and web based services. Themes emerging
    from such models suggest that research, service
    provision and advocacy schemes should aim to
    push the boundaries of contraceptive regulation
    towards user-friendly non-medicalised care.

V. Lavoue

Speeches:

  • close

    Screening for chlamydia trachomatis using
    self-collected vaginal swabs at a public pregnancy
    termination clinic in France: results of a screen-
    and-treat policy
    Lavoue´, V; Vandenbroucke, L; Lorand, S;
    Pincemin, P; Bauville, E; Boyer, L; Martin-
    Meriadec, D; Minet, J; Poulain, P; Morcel, K
    CHU de Rennes, Centre IVG, Service d’obste´trique, Hoˆpital Sud,
    France
    Objective: To assess the prevalence of Chlamydia trachomatis
    (CT) infection and the risk factors for CT infection among
    women presenting for a termination of pregnancy (TOP) at a
    clinic in France.
    Methods: Women seeking surgically induced TOP were
    systematically screened by PCR on self-collected vaginal swabs
    between January 1, 2010, and September 30, 2010. CT-positive
    women were treated with oral azithromycin (1g) prior to the
    surgical procedure.
    Results: Out of the 978 women included in the study, 66 were
    CT-positive. The prevalence was 6.7% (95% CI 5.1–8.3%). The
    risk factors for CT infection were the following: age <30 years
    (Odds ratio [OR] = 2.0 [95% CI 1.2–3.5]), a relationship status of
    single (OR = 2.2 [95% CI 1.2–4.0]), having 0 or 1 child
    (OR = 5.2 [95% CI 2.0–13.0]), not using contraception (OR = 2.4
    [95% CI 1.4–4.1]) and completing 11 weeks or more of gestation
    (OR = 2.1 [95% CI 1.3–3.6]). Multiple logistic regression
    indicated that four factors – having 0 or 1 child, a single
    relationship status, no contraceptive use and a gestation of
    11 weeks or more – were independently associated with CT
    infection. The rate of post-TOP infection among all patients was
    0.4% (4/978).
    Conclusions: These results reveal a high prevalence (6.7%) of CT-
    positive patients among French women seeking induced abortions.
    A cost-effectiveness study is required to evaluate this screen-and-
    treat policy.

Philippe Lefèbvre

Speeches:

Patricia Lohr

Speeches:

Mette Løkeland

Speeches:

Lena Luyckfasseel

Speeches:

Galina Maistruk

Speeches:

Jaana Männistö

Speeches:

Lena Marions

Speeches:

Natalie McDonnell

Speeches:

  • close

    The Situation in the Republic
    of Ireland This presentation will set out the basis of
    abortion in law in Ireland and examine recent
    developments pertaining to the manner in which
    Ireland’s constitutionally enshrined ban on
    abortion operates. The application of international
    human rights norms and standards reveal the
    manner in which the ban – and the failure to
    attain legal clarity in relation to its operation –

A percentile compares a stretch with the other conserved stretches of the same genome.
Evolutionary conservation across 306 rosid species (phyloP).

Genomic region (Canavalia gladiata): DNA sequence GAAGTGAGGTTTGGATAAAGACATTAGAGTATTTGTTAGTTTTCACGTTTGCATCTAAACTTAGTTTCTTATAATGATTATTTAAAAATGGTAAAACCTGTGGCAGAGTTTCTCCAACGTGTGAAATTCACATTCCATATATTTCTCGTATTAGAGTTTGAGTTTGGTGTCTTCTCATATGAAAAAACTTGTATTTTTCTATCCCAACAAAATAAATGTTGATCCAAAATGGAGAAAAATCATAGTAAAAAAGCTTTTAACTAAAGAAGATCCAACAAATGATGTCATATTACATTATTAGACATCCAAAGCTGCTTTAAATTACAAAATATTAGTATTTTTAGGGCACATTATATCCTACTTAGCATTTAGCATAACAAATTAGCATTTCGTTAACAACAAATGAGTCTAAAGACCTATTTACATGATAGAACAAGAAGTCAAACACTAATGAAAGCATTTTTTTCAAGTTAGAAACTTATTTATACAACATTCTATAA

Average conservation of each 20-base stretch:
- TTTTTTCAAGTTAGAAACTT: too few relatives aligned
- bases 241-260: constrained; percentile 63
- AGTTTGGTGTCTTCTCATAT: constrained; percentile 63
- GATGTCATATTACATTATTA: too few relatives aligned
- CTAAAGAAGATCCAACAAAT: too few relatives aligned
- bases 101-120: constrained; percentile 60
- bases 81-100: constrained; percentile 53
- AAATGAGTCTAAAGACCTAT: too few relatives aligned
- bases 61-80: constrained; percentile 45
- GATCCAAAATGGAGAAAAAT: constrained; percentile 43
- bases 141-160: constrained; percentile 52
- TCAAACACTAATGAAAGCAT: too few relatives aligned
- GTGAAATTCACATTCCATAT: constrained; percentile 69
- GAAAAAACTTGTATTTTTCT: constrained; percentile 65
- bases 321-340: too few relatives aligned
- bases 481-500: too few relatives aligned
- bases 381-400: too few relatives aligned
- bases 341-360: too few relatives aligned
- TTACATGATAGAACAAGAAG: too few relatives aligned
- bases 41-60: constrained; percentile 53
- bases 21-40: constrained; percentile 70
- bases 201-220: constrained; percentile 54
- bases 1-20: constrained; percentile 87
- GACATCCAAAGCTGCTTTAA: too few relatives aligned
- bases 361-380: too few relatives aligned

provides real opportunities for change. One
    such opportunity arose in the context of A, B,
    C v Ireland, the case taken to the European
    Court of Human Rights in which the Grand
    Chamber of the Court, in 2010, found a breach
    of the Convention in the case of C, due to the
    lack of clarity and the illusory nature of the right
    to access a termination under Irish law where
    there is a real and substantial risk to the life of
    a woman. The options available to the State to
    ensure compliance with the judgment will also be
    explored in this presentation.

MRI Mejia

Speeches:

  • close

    Is there possible sexism in termination of
    pergnancy decision-making?
    Mejı´a, MRI
    Centro de Atencio´n Integral a la Pareja, A. C, Mexico
    In April 2007 voluntary termination of pregnancy (TOP) up to
    week 12 of gestation was legalised in Mexico City. Since its
    decriminalisation we have observed at least four hegemonic
    attitudes in male sexual partners with respect to reproductive and
    contraceptive decision-making in the medical services of Centro
    de Atencio´n Integral a la Pareja, A. C: (i) those who go with their
    partner and support the decision; (ii) the ones who decide and
    pressure their partner, (iii) those who do not support the decision
    and do not go with their partner in order to prevent her from
    having an abortion and (iv) those who do not support the
    decision but who go with their partner.
    There is insufficient research on the subject of males’ role in
    reproductive decision-making and its implications on males’
    subjectivities and in their partners’ bonding. This study responds
    to the following questions: In what circumstances do men support
    or deny women’s decision-making? What is the perception of
    women regarding their partners’ participation in the process?
    Within the context of legalisation and in light of new ways of
    sexual and loving bonding practices, is it important to integrate
    males and create friendly services that allow people to express
    their needs and emotions without abuse. Is it fundamental, as
    well, to review their contributions to the process of women’s
    citizenship within this context? This study acknowledges the
    fundamental role of men in the processes undergone by women,
    despite the lack of services to integrate and strengthen the